When Love Hurts
The pain of heartbreak can lead to physical symptoms and illness, according to psychology research.
Hope Rising (yes, her real name) says that the day she watched her husband pull out of their driveway for the last time, she collapsed, clutching her stomach in pain.
That was, she says, in March 2012, a day before the couple's seventh wedding anniversary. Rising says she begged him not to go, and after he left, she couldn't get out of bed for days, though she rarely slept.
"Usually I'd just lie in bed and stare at the wall or the ceiling," Rising, 47, said. "I was angry that he left, and then I'd think about what I could have done differently for him not to leave."
Her stomach was constantly in knots, she suffered severe migraines and lived on "coffee, cigarettes and protein shakes." She lost 60 pounds in two months. Her children -- young adults from a previous marriage -- worried she was suicidal.
Rising's symptoms were dramatic, but as many people end up learning, heartbreak often causes physical symptoms, said Simon Rego, director of psychology training at Montefiore Medical Center in New York. The human body has a built-in defense mechanism intended to respond to sudden jolts of stress "to keep us alive," said Rego.
People no longer need that response, called "fight or flight," to escape the saber-toothed tiger outside the cave, but our bodies still react to physical and emotional threats the way they did during caveman times.
Adrenaline surges through the body. Blood pressure rises, and breathing speeds up. Muscles contract, and the digestive system slows, causing cramping, constipation, diarrhea, nausea or vomiting.
Rising says she didn't eat for days on end, and when she did, she often vomited 15 minutes later.
"The experience of social rejection may actually have a bodily component to it," said Ethan Kross, a University of Michigan professor who has studied the effects of physical and emotional pain. "It is more than just a metaphorical feeling of pain around a heartbreak."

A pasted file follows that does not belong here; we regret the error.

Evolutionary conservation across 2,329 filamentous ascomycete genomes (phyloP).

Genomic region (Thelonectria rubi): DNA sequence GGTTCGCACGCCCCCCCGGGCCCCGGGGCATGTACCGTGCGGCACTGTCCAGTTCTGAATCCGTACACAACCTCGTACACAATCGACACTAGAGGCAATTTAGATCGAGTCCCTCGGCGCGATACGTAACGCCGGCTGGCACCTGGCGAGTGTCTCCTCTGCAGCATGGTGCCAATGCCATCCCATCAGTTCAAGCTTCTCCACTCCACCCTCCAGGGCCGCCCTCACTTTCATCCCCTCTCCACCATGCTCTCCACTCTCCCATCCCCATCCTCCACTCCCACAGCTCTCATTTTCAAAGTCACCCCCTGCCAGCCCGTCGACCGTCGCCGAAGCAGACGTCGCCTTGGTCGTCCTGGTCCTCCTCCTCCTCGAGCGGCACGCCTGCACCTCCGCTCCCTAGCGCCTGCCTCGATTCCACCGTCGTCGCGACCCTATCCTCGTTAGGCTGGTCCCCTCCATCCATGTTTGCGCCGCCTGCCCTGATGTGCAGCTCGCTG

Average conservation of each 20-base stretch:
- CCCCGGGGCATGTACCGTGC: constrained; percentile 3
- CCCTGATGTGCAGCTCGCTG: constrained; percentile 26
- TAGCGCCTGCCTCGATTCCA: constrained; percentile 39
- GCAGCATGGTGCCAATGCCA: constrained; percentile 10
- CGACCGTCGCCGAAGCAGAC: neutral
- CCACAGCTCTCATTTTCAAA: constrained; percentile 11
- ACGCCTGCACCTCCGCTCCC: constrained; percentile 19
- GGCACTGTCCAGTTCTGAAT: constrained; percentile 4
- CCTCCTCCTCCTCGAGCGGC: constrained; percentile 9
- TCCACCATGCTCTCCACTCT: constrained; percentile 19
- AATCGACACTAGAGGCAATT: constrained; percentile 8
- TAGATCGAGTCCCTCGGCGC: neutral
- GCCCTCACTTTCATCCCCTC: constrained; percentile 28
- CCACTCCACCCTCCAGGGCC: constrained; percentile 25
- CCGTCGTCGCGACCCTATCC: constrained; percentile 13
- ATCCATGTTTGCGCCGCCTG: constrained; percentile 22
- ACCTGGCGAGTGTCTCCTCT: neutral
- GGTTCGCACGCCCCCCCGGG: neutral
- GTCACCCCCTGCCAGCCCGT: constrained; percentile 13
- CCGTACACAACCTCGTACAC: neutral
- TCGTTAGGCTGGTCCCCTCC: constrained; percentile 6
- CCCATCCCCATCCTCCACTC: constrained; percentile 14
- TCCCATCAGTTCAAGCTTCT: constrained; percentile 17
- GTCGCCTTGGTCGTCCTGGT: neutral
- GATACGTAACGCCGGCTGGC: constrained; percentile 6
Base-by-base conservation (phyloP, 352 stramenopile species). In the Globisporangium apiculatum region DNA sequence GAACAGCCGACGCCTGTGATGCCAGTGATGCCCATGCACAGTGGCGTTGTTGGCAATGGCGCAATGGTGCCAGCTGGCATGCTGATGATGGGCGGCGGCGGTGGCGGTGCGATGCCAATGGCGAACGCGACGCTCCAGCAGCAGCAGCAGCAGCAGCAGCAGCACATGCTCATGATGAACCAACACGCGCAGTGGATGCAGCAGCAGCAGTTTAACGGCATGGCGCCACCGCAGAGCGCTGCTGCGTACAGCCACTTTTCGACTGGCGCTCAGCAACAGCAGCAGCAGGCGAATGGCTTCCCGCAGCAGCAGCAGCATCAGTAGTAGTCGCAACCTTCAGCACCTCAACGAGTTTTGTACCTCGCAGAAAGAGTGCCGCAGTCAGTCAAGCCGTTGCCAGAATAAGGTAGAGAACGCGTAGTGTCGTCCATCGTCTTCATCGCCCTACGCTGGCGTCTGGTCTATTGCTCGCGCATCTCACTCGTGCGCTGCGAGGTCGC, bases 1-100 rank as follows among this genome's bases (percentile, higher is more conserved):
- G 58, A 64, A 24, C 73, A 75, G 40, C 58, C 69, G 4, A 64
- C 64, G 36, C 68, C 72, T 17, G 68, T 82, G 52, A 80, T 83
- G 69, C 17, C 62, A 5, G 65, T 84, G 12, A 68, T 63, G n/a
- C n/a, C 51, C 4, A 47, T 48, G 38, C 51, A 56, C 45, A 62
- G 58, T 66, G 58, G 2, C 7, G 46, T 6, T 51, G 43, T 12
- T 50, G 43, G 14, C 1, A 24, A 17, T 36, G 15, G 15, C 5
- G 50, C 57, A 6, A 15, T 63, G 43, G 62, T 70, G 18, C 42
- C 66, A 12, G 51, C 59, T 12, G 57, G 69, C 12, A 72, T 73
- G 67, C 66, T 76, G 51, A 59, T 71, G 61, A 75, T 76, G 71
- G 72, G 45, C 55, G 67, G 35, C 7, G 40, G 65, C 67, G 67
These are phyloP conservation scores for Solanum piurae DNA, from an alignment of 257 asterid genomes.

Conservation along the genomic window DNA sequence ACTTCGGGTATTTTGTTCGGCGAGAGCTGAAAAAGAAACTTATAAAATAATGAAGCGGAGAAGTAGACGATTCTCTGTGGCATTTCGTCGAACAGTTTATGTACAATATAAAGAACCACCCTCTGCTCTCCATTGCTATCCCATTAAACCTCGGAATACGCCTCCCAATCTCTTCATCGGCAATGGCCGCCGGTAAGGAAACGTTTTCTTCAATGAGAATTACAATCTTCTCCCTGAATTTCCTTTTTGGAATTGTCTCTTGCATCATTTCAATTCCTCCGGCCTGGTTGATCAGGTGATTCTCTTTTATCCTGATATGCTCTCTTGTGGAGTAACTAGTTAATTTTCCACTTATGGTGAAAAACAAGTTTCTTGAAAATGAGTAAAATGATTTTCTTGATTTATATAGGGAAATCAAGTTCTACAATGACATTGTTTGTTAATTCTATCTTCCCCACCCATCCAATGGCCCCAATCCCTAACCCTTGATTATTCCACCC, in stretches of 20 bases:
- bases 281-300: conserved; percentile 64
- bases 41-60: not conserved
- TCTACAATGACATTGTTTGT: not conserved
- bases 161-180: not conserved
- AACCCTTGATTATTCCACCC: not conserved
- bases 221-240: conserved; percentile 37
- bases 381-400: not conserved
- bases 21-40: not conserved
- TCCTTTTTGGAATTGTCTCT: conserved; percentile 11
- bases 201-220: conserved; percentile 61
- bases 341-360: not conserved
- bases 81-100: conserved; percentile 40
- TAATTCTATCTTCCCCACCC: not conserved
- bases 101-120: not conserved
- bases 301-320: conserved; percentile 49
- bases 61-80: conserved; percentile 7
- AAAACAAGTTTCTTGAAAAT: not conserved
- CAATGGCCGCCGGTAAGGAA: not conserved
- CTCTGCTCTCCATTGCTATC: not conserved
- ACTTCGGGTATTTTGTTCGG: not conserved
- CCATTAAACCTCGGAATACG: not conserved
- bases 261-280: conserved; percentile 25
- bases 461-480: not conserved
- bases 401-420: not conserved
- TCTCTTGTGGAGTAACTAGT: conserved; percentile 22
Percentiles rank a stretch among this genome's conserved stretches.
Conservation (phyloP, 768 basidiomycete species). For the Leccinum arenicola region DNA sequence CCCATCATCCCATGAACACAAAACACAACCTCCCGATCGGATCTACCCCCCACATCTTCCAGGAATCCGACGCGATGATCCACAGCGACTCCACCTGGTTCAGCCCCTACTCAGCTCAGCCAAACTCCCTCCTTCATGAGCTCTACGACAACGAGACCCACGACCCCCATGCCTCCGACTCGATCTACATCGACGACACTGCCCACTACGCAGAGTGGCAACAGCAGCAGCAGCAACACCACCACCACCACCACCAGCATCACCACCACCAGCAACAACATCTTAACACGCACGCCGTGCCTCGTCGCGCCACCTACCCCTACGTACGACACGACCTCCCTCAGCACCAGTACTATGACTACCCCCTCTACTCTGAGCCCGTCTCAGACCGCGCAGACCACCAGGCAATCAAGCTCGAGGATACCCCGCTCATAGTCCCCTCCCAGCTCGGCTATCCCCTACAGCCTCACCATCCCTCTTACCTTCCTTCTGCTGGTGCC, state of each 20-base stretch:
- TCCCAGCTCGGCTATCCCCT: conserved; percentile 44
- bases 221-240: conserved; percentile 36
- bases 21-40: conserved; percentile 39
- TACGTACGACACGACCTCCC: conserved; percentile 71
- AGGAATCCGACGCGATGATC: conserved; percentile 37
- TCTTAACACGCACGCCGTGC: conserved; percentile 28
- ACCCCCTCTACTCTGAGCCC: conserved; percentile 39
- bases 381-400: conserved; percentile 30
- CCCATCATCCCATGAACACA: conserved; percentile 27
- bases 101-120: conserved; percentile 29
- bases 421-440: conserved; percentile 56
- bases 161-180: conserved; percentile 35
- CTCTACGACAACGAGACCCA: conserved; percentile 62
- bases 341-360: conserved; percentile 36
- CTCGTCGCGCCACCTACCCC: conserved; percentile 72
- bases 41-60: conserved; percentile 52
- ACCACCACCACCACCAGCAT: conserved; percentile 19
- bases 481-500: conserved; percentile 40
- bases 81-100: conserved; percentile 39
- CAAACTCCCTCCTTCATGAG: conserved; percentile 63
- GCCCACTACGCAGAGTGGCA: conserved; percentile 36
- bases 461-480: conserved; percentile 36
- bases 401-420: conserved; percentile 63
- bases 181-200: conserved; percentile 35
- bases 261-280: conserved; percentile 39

In fact, stress-induced cardiomyopathy, or broken-heart syndrome, is a medical condition in which a person experiences sudden chest pains or believes they're having a heart attack. The heart temporarily enlarges in response to a surge of stress hormones, according to the Mayo Clinic.
While most of these heart symptoms clear up on their own, it's important to see a doctor. A breakup is a time when someone is particularly vulnerable to physical illness, said Carole Lieberman, a Beverly Hills psychiatrist and author of the book "Bad Girls: Why Men Love Them and How Good Girls Can Learn Their Secrets."
Rising's heart raced for weeks after her husband left, she said, and she then experienced irregular bleeding. It turned out she had benign ovarian polyps that doctors said might have been triggered by stress.
Rising underwent surgery for the polyps, but only after months of regular visits to her therapist did her other physical symptoms begin to subside.
"Fear Eats the Soul"